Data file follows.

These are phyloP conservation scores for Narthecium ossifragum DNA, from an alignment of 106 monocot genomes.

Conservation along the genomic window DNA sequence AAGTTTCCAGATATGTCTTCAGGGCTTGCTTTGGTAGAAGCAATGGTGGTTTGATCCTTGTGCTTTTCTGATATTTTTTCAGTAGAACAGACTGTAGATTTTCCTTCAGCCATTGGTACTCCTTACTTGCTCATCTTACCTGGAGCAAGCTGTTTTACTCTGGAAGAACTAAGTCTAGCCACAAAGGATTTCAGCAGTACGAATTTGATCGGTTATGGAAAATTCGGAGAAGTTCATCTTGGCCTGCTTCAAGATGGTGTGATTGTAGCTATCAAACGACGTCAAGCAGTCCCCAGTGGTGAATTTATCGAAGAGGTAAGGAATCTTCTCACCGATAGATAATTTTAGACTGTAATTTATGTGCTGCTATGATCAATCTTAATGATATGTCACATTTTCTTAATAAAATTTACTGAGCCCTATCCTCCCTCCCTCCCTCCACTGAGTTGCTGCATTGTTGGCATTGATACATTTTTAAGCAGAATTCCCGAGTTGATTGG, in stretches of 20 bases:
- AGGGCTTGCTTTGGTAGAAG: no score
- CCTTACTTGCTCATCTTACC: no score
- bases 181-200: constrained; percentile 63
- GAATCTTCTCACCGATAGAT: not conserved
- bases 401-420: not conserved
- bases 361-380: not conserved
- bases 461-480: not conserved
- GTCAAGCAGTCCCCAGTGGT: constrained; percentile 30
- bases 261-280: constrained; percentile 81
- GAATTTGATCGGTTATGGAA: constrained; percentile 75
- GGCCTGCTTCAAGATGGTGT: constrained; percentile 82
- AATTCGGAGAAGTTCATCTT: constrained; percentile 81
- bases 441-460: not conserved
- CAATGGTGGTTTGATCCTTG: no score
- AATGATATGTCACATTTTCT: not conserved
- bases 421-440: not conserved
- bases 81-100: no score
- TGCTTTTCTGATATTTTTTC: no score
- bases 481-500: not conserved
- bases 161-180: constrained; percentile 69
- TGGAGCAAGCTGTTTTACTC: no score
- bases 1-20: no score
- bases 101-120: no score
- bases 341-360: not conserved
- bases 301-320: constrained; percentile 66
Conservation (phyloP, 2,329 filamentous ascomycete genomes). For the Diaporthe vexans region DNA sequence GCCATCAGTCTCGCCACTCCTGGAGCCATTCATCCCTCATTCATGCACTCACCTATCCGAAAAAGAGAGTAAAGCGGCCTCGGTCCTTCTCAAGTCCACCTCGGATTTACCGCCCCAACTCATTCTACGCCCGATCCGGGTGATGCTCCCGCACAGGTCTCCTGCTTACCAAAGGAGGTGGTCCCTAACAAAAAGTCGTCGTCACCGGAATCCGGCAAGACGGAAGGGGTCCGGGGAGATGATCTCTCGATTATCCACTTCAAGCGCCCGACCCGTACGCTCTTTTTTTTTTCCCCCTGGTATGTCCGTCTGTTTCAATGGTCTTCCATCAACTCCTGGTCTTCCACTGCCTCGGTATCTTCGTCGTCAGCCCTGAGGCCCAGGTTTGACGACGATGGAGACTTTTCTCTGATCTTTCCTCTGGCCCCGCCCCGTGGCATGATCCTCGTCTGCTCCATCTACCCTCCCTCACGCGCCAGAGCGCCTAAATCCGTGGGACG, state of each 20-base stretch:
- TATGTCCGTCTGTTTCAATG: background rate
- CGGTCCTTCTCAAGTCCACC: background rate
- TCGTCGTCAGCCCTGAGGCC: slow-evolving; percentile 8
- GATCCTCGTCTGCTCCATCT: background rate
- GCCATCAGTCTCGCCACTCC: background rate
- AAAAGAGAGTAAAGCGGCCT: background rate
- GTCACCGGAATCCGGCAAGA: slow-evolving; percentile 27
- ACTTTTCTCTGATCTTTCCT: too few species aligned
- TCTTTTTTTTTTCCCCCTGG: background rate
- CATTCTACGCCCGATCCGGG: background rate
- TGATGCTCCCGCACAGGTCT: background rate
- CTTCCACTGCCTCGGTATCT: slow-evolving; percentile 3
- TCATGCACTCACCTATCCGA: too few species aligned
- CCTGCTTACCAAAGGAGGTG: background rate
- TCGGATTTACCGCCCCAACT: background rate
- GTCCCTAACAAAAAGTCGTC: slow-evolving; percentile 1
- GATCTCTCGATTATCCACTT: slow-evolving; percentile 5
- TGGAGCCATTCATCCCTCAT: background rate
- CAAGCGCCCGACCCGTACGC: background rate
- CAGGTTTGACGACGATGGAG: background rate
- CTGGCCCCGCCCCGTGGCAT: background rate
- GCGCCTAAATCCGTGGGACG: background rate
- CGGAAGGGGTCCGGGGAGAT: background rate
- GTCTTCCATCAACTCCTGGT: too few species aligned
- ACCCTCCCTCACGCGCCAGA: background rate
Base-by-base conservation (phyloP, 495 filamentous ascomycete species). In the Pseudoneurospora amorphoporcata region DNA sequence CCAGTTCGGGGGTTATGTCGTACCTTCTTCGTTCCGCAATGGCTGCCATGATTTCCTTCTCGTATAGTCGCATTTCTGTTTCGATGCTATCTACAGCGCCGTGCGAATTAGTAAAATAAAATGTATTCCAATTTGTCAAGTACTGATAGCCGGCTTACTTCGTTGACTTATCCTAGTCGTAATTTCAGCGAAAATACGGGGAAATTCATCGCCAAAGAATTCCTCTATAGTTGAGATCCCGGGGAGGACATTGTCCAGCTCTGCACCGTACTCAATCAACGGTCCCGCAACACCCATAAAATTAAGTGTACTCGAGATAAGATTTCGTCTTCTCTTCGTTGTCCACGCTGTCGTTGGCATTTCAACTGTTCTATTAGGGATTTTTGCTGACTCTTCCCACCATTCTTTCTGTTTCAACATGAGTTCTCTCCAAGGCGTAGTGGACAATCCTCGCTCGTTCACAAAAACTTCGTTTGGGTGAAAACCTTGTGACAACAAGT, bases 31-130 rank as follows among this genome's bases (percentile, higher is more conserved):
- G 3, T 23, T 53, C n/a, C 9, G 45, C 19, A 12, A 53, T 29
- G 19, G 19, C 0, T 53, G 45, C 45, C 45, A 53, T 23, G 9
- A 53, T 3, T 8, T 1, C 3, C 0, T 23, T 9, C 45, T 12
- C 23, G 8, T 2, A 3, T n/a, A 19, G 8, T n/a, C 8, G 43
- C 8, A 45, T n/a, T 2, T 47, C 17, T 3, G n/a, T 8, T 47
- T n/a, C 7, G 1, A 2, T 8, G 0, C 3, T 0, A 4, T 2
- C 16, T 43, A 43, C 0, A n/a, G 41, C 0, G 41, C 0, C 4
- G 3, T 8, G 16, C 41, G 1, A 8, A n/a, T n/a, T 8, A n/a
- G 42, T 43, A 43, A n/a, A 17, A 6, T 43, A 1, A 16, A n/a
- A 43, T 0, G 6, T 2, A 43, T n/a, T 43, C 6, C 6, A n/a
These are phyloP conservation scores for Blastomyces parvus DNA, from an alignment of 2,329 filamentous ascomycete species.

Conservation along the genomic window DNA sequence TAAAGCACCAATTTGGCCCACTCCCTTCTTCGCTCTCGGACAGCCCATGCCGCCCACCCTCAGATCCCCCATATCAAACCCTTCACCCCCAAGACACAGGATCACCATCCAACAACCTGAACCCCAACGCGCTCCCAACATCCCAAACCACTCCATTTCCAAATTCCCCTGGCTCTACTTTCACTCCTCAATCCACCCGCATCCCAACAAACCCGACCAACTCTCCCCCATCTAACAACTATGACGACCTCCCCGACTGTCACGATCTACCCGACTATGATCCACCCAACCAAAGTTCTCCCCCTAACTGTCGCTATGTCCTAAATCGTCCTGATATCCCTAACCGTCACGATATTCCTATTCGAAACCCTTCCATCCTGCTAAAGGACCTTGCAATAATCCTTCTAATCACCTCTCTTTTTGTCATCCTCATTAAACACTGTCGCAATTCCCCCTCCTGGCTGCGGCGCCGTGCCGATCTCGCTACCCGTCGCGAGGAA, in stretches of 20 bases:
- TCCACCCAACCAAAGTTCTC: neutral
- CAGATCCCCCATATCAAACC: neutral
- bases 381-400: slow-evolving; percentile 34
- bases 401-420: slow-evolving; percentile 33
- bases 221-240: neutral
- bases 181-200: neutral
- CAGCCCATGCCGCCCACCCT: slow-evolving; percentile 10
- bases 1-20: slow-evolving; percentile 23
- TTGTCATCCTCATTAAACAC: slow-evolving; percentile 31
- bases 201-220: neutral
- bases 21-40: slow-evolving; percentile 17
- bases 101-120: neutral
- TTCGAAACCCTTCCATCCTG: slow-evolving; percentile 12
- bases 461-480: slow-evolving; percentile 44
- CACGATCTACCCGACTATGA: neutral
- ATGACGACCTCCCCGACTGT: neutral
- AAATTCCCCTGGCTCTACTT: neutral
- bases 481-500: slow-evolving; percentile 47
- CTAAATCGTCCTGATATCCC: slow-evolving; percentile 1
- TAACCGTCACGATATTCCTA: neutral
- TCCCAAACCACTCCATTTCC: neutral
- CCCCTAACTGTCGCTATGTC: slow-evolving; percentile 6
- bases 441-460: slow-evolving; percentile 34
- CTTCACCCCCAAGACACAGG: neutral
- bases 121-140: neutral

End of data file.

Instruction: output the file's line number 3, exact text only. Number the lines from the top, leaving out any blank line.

- AGGGCTTGCTTTGGTAGAAG: no score